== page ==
• Notice that landlord will not be responsible. Commonly a notice must be filed at the applicable land registry or posted on the worksite so that the landlord is not responsible for work engaged by a tenant. Failure to address this adequately may result in the tenant being in default under the lease (which can result in termination of the lease, or withholding of a tenant improvement allowance to be paid by the landlord).
  • Canada's tendering framework. The Supreme Court of Canada case of Ron Engineering established a contracting framework for competitive bidding in Canada that appears to be counter-intuitive to those accustomed to the U.S. model. This framework incorporates a duty to treat all bidders fairly and to act in good faith. What appears to be fair to one party is often perceived to be unfair from the vantage of another – yet legally you will be expected to be fair to all. Unless appreciated and managed, this can give rise to unexpected liability.
  • Worker Safety. The occupational health and safety obligations are typically more strident in Canada and call for the designation of a "prime contractor" to be responsible. Owners need to be aware of this and clearly designate responsibility.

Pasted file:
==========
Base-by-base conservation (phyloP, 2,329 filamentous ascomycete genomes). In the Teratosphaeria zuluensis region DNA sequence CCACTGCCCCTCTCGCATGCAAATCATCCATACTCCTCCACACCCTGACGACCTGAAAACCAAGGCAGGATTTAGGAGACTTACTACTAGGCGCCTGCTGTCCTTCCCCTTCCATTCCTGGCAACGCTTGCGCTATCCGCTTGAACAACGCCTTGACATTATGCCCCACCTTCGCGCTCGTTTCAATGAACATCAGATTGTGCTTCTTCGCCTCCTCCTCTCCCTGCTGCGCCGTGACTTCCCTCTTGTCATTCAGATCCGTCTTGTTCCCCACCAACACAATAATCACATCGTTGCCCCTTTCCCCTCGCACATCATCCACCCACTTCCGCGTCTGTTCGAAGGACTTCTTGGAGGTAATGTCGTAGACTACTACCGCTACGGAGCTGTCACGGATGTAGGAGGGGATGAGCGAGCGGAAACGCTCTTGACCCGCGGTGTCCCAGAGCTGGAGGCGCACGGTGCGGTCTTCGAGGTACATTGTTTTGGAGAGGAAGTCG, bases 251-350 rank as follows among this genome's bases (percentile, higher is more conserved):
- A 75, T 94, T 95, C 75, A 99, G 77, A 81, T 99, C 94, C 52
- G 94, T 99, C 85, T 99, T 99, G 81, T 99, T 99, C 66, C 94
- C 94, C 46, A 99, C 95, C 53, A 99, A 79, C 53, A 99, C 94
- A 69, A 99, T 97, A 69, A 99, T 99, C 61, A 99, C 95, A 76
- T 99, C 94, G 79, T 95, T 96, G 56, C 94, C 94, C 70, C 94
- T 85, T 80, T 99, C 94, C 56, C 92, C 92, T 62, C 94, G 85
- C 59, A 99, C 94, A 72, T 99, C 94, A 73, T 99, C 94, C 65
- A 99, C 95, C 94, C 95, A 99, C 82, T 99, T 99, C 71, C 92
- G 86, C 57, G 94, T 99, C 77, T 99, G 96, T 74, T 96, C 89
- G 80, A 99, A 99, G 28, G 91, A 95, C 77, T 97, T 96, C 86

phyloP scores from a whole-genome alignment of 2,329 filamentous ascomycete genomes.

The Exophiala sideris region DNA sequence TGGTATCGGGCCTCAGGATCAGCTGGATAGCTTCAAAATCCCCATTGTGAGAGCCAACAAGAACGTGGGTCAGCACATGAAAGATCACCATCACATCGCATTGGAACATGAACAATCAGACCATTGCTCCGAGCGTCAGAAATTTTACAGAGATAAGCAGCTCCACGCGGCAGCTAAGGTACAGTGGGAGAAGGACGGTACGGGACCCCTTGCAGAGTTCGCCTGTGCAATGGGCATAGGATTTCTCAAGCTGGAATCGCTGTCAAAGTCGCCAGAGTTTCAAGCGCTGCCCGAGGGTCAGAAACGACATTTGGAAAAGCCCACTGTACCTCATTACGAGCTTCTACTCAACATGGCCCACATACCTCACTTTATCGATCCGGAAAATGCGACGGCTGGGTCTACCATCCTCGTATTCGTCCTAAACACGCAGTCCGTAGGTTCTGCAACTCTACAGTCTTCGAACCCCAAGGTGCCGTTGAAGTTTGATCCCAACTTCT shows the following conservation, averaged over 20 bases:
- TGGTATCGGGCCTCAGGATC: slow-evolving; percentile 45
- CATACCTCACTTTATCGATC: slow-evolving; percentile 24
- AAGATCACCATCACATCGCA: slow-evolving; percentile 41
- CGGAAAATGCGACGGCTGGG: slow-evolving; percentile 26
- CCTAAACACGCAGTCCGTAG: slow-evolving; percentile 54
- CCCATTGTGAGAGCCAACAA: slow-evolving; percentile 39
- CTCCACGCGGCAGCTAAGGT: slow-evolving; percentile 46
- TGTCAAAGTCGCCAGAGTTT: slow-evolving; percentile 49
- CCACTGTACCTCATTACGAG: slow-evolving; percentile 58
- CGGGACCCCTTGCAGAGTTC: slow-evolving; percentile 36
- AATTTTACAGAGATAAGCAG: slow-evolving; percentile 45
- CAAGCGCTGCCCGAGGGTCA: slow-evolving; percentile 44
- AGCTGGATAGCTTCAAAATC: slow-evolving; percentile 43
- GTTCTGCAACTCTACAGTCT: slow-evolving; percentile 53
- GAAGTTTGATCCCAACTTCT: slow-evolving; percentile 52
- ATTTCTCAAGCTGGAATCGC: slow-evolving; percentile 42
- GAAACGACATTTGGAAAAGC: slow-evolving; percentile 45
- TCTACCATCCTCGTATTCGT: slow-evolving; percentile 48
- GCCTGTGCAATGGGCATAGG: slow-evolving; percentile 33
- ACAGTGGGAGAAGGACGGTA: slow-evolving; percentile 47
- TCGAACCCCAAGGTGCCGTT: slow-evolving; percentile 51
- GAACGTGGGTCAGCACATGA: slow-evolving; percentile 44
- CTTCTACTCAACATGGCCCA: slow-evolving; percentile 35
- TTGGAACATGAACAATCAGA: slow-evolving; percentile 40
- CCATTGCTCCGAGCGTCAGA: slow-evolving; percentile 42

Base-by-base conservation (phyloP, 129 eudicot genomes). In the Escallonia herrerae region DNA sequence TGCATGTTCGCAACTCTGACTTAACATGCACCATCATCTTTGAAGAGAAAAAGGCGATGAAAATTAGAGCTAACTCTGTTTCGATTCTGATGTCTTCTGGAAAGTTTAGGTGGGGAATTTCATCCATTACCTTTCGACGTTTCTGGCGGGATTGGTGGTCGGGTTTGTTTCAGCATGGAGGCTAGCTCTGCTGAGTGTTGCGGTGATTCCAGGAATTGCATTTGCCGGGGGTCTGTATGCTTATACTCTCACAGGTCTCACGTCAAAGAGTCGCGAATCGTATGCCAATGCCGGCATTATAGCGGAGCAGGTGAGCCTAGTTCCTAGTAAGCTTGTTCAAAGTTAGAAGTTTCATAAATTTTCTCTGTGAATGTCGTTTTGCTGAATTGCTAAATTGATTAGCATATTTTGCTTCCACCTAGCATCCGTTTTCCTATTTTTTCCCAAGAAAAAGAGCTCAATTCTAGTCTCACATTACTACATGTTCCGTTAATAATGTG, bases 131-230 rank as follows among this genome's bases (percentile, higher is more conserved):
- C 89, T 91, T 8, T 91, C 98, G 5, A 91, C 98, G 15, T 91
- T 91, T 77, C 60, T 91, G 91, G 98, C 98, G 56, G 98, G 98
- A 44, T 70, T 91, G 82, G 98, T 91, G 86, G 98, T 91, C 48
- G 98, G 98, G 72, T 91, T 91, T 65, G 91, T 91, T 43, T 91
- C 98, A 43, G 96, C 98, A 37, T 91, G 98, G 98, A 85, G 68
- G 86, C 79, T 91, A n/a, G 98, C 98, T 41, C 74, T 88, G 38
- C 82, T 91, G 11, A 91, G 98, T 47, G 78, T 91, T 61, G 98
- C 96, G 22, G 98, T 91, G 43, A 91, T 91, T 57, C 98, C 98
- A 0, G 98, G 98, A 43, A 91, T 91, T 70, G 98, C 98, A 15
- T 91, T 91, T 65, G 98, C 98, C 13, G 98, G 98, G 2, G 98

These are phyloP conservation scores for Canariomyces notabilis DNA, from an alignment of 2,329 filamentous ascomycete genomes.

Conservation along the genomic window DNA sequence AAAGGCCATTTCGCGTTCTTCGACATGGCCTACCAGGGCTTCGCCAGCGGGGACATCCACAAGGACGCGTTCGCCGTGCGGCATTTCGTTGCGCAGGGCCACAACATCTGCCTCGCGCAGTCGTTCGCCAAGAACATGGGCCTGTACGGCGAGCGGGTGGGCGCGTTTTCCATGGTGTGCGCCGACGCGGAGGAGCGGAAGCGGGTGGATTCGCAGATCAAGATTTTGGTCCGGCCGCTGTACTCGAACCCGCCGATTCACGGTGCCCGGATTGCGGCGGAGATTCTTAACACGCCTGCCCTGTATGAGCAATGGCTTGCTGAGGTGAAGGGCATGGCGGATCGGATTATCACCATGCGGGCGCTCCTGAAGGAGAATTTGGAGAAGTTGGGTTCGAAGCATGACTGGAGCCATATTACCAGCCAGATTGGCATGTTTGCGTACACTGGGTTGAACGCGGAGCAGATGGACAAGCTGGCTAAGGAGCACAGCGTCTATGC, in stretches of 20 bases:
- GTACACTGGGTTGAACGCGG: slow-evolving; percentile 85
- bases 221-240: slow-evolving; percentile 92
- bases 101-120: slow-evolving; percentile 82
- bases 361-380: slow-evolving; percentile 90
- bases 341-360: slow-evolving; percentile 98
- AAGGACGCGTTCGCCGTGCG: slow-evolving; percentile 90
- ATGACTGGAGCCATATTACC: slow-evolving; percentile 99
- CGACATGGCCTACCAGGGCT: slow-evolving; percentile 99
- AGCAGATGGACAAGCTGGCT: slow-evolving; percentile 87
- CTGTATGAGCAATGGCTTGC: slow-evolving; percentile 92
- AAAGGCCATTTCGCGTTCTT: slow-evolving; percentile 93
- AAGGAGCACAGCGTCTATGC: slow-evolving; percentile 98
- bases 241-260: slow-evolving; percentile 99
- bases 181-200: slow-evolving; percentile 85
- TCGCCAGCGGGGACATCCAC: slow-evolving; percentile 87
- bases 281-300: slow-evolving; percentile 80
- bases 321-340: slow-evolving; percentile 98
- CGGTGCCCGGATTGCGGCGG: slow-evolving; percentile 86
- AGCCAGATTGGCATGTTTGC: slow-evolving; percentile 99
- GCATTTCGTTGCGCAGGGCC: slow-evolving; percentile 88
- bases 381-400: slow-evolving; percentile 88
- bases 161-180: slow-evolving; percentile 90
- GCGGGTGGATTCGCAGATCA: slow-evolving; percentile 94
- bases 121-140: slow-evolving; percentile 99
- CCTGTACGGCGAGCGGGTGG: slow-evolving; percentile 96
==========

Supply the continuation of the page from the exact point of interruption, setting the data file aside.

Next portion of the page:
• Payment certifier. Canadian jurisdictions formally impose responsibilities on the person required to be identified as the "payment certifier." This needs to be recognized and addressed in the contract. In addition, if the architect is designated for this role and does not have a presence in the applicable jurisdiction, then the architect may be unwilling to complete the prescribed certifications without performing the necessary field reviews. This may necessitate engaging a local architect accredited in the jurisdiction (who will want to be separately compensated for the field reviews).
  • Liquidated damages. Many U.S. parties are surprised by the constraints under Canadian law for liquidated damages. This frequently requires customization.
  • Federal procurement. Federal procurement involves another layer of considerations.